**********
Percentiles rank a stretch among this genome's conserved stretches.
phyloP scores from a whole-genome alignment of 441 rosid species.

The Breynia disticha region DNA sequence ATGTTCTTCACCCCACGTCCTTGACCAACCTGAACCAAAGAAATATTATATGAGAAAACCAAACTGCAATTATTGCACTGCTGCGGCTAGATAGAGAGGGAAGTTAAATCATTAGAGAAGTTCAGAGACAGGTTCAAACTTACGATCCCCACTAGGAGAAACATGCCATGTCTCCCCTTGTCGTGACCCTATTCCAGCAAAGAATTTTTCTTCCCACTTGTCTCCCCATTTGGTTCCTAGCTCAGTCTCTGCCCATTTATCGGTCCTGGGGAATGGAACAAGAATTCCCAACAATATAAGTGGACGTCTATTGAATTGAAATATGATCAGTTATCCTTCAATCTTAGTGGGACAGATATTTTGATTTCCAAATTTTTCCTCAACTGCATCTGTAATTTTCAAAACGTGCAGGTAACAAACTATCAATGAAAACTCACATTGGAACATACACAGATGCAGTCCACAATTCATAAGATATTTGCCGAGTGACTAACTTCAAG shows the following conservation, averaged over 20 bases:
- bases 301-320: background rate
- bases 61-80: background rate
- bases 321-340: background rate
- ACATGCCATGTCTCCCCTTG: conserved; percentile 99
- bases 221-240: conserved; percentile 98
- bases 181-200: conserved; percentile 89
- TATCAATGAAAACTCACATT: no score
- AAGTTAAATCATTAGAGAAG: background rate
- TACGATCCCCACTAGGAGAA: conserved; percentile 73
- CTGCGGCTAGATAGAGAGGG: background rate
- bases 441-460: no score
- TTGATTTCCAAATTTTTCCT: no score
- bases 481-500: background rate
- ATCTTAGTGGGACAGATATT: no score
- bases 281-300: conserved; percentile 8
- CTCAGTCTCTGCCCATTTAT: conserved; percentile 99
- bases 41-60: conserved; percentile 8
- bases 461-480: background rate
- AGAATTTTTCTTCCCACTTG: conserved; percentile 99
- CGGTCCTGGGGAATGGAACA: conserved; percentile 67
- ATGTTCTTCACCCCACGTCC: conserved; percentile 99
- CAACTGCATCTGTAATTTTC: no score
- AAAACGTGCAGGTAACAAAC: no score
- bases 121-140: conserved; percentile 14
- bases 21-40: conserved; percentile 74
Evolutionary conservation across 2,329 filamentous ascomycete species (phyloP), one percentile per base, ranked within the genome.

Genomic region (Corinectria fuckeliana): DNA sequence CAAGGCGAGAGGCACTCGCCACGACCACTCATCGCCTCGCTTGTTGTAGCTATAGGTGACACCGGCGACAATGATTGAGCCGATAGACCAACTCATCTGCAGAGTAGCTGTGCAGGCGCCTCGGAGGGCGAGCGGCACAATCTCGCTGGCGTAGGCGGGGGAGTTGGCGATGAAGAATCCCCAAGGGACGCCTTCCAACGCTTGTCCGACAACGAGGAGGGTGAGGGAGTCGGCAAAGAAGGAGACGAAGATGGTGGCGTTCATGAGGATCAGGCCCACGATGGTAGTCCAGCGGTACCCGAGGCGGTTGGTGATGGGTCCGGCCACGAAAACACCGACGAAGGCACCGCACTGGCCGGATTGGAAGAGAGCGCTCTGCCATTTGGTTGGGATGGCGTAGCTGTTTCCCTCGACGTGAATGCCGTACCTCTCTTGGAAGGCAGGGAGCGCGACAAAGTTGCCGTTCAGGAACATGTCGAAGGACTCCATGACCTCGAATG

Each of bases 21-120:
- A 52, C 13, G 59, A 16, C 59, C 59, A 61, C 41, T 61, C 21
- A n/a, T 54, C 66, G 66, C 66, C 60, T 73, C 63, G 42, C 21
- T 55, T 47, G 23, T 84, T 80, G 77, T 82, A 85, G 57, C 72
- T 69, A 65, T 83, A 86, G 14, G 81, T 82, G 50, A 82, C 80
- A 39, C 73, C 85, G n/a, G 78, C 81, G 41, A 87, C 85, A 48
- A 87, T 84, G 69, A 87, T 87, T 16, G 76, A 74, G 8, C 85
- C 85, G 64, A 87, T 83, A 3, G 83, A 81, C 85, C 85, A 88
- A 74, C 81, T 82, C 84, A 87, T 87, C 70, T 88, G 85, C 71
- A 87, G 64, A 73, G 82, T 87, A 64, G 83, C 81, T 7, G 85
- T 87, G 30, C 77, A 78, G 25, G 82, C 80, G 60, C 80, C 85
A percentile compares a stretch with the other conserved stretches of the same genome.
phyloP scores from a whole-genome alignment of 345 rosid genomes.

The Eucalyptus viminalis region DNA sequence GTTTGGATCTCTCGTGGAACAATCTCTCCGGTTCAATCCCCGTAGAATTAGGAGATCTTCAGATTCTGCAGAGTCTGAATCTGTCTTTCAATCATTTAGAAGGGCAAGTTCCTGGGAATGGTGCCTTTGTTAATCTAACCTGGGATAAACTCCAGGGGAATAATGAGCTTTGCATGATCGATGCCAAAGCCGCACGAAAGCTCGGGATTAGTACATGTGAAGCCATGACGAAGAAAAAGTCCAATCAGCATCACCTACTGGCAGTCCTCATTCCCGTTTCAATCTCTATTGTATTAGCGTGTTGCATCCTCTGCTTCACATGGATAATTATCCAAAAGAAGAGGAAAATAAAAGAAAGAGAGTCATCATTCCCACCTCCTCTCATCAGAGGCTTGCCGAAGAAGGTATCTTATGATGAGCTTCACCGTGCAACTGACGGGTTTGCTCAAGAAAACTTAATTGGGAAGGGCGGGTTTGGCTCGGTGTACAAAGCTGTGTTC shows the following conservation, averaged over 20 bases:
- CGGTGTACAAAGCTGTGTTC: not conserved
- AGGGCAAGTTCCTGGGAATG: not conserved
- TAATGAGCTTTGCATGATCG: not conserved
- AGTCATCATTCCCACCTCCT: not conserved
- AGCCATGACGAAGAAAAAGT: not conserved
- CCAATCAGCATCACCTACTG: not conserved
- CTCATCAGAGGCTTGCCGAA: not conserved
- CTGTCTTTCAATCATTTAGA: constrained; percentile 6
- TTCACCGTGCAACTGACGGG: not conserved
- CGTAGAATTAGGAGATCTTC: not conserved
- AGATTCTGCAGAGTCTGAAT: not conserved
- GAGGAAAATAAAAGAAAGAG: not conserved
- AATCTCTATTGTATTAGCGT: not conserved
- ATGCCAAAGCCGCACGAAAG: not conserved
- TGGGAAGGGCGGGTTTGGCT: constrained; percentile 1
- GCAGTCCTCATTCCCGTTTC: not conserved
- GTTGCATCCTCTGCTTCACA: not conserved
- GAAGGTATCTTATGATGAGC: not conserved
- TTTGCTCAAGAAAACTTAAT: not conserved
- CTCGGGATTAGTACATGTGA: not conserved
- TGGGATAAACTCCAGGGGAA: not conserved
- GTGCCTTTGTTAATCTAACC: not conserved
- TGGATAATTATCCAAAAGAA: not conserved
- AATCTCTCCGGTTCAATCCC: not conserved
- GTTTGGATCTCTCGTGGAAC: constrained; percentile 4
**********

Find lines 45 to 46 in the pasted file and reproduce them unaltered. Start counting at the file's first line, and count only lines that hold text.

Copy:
- CGGTGTACAAAGCTGTGTTC: not conserved
- AGGGCAAGTTCCTGGGAATG: not conserved